TOKYO (AP) — The first resident of the Olympic Village has tested positive for COVID-19, Tokyo Olympic organizers said on Saturday.
Officials said it was not an athlete with the Games opening in just under a week on July 23. Tokyo officials including Seiko Hashimoto, the president of the organizing committee, confirmed the case and said the positive test was Friday. Organizers say for confidentiality purposes they can only offer a vague description and few details.
“In the current situation, that positive cases arise is something we must assume is possible,” said Toshiro Muto, the CEO of the Tokyo organizing committee.
The person is identified simply as a “games-concerned personnel.” The person is also listed as a non-resident of Japan. Tokyo officials said the person was placed in a 14-day quarantine.
The Olympic Village on Tokyo Bay will house about 11,000 athletes during the Olympics and thousands of other staff.
IOC President Thomas Bach said this week there was “zero” risk of athletes in the village passing on the virus to Japanese or other residents of the village.
Organizers say since July 1 and as of Saturday, 44 people under their “jurisdiction” have tested positive. None involved people living in the village and most are identified as “contractors” for Tokyo 2020 and “games-concerned personnel.” The list includes one athlete — who tested positive on July 14 — and three members of the media.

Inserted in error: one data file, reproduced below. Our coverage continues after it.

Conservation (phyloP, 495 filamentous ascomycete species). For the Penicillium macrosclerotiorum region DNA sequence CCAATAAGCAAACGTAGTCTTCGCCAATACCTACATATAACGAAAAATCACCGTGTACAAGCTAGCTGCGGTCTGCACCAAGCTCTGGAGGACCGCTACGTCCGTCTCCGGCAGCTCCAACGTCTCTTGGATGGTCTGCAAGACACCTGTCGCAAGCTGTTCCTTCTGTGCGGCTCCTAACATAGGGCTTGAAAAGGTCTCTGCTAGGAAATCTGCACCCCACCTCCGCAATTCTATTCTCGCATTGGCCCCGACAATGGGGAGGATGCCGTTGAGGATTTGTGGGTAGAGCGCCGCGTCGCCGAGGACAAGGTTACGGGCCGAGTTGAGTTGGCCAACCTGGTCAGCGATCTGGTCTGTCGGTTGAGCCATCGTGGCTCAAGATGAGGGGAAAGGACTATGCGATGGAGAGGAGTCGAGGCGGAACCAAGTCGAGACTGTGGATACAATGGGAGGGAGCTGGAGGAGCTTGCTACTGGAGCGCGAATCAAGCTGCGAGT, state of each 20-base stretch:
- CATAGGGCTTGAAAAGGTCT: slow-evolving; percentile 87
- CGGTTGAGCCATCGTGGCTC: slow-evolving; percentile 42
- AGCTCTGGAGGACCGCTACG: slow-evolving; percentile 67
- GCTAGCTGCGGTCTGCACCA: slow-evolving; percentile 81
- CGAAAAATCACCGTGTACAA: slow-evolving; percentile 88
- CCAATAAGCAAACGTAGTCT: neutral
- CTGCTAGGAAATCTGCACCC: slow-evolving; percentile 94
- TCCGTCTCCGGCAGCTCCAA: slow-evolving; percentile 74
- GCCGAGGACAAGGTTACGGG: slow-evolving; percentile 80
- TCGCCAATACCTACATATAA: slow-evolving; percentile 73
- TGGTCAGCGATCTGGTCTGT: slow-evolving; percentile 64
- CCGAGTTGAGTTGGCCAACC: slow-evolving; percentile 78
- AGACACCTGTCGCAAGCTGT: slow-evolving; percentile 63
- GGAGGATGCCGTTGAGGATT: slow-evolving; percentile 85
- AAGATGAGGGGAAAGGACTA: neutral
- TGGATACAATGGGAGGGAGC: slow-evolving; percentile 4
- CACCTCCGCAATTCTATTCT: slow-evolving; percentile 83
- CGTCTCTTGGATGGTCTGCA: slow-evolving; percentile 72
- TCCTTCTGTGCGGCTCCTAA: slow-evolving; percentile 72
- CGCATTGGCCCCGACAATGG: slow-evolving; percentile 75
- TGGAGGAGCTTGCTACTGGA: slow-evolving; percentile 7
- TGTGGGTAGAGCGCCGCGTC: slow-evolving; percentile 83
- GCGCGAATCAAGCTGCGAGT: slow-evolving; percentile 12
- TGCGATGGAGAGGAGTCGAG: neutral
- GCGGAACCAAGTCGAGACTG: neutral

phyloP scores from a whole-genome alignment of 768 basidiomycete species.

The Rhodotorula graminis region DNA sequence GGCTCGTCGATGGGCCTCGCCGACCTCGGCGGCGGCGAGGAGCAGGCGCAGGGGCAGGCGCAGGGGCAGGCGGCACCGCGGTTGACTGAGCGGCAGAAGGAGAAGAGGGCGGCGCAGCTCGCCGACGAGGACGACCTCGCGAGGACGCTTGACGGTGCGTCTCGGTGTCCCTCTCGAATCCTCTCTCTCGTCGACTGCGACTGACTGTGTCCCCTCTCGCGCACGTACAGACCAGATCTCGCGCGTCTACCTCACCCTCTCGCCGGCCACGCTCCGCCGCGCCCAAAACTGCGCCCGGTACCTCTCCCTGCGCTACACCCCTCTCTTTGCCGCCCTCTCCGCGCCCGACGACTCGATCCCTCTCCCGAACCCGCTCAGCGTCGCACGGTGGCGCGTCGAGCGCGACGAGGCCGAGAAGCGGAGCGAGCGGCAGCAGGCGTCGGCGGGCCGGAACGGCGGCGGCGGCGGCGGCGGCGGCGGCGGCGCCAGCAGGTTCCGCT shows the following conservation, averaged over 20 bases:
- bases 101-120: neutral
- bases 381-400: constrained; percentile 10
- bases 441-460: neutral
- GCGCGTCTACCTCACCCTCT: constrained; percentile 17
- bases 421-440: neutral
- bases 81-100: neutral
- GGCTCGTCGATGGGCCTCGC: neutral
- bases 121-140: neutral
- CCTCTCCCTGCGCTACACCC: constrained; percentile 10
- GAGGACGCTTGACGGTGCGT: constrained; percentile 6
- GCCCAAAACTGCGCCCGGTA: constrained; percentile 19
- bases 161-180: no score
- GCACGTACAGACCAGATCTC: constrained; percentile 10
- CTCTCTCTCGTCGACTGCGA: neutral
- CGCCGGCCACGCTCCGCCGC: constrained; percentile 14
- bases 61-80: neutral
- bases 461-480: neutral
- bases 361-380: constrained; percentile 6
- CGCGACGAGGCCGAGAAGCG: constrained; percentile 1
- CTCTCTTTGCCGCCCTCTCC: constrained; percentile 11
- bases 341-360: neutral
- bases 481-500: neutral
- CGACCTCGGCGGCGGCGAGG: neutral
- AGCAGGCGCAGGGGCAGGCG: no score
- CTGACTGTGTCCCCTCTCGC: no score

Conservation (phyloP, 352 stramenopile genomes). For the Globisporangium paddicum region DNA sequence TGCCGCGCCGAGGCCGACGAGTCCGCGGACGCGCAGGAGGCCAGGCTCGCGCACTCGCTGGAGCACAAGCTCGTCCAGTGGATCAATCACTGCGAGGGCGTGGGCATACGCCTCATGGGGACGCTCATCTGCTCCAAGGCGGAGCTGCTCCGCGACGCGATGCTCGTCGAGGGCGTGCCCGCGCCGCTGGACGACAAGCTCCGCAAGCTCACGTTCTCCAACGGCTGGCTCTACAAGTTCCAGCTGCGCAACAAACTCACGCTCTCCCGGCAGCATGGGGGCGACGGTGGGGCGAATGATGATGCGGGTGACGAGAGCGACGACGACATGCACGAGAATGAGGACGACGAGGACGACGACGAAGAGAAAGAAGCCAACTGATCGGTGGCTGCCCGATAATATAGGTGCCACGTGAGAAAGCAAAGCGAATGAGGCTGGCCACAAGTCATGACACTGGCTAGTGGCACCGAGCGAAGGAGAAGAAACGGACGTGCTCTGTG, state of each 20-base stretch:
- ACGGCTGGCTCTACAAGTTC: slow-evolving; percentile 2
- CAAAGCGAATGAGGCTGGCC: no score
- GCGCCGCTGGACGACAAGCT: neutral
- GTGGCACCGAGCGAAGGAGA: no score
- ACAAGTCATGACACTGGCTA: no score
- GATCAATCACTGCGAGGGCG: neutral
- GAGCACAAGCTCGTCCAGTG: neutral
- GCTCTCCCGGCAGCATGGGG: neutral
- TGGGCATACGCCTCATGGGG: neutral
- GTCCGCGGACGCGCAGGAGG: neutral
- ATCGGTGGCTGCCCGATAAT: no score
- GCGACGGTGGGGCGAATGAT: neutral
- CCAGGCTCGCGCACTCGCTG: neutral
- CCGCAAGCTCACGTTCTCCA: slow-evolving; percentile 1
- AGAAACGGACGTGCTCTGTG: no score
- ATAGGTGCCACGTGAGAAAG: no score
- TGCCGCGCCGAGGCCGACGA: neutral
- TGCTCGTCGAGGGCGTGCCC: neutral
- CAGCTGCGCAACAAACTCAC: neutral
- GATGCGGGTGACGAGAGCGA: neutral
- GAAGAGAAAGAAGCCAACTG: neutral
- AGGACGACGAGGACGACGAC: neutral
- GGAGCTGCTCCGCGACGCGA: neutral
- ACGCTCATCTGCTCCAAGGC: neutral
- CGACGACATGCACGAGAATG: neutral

Of the 44, only 12 are listed as “non-resident of Japan.”
Organizers say that athletes and staff who have been away from Tokyo at training camps are excluded from this list and their accounting.
Tokyo officials said they could not give an estimate of the number of people in the village as of Saturday.
New COVID-19 cases on Friday in Tokyo were reported at 1,271. They were 822 a week ago, and it marks the 27th straight day that cases were higher than a week previous. New cases on Thursday were reported at 1,308, which was the highest in six months.
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